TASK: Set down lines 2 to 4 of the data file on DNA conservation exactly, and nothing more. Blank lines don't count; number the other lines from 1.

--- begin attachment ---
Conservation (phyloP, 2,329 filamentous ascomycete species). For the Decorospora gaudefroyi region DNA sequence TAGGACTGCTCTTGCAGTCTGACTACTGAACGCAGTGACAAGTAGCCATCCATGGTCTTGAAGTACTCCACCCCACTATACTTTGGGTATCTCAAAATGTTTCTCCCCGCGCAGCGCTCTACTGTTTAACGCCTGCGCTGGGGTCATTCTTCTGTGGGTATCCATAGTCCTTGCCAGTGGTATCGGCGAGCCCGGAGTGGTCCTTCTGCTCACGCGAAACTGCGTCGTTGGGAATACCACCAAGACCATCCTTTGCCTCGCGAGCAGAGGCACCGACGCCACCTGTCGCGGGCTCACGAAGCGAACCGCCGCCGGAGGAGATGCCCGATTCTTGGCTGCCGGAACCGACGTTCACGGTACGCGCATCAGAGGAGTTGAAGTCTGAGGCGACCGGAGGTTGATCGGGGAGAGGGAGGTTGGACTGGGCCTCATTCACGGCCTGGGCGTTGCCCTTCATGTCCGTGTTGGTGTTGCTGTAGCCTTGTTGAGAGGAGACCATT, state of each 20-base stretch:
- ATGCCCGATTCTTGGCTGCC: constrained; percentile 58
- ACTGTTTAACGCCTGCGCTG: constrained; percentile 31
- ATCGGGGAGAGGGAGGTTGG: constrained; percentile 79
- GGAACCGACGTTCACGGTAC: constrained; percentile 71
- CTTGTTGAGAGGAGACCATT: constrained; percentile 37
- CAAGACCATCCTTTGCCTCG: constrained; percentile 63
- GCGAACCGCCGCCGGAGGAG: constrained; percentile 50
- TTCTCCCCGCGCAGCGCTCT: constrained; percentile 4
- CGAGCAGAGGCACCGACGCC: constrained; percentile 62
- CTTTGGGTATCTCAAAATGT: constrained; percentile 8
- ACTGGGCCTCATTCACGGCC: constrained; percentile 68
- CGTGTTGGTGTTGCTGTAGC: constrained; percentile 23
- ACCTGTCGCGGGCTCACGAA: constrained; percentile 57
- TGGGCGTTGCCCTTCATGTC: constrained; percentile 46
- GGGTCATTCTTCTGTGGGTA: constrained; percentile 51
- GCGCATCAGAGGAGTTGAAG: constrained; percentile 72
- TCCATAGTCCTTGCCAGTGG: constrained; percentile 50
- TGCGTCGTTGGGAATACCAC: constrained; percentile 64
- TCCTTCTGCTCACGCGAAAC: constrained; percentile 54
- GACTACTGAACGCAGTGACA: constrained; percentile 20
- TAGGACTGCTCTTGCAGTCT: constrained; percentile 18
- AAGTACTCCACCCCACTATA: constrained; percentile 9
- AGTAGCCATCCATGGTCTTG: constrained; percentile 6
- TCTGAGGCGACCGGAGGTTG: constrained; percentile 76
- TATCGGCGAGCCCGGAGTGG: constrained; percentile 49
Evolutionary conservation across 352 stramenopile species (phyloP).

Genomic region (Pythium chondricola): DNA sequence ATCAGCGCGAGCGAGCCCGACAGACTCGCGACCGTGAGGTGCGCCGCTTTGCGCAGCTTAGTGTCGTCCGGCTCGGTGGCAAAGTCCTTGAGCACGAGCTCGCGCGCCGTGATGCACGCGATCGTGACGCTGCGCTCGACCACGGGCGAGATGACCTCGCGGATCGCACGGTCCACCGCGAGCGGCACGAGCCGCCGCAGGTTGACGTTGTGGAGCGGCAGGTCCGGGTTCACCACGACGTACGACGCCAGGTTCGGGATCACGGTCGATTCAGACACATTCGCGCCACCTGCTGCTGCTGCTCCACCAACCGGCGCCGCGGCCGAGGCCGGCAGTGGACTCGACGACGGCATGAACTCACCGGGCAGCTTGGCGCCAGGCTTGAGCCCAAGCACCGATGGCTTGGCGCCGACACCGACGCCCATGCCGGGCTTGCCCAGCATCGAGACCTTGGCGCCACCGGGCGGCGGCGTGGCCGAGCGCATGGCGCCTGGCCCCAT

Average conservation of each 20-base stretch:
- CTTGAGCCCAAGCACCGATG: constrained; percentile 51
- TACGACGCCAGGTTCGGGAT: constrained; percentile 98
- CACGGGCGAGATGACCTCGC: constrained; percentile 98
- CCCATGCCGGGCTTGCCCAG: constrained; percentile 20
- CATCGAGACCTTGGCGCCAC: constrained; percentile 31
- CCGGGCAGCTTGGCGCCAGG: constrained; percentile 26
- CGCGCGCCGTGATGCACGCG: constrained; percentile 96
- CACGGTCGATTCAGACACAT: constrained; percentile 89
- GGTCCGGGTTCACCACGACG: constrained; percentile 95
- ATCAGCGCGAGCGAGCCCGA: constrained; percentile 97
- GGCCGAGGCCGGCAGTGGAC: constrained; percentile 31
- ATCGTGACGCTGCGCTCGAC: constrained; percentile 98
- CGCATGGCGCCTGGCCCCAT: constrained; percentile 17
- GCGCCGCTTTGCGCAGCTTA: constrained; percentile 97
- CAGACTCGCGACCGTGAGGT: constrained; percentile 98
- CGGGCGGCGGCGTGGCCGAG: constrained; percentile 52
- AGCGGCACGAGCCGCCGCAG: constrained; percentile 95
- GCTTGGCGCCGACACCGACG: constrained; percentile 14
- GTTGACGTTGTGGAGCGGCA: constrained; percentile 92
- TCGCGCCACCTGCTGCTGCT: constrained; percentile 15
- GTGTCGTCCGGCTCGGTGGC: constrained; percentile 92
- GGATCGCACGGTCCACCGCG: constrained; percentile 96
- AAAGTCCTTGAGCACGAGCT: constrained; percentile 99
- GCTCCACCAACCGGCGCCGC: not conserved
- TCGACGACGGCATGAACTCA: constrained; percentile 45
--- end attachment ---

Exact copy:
- ATGCCCGATTCTTGGCTGCC: constrained; percentile 58
- ACTGTTTAACGCCTGCGCTG: constrained; percentile 31
- ATCGGGGAGAGGGAGGTTGG: constrained; percentile 79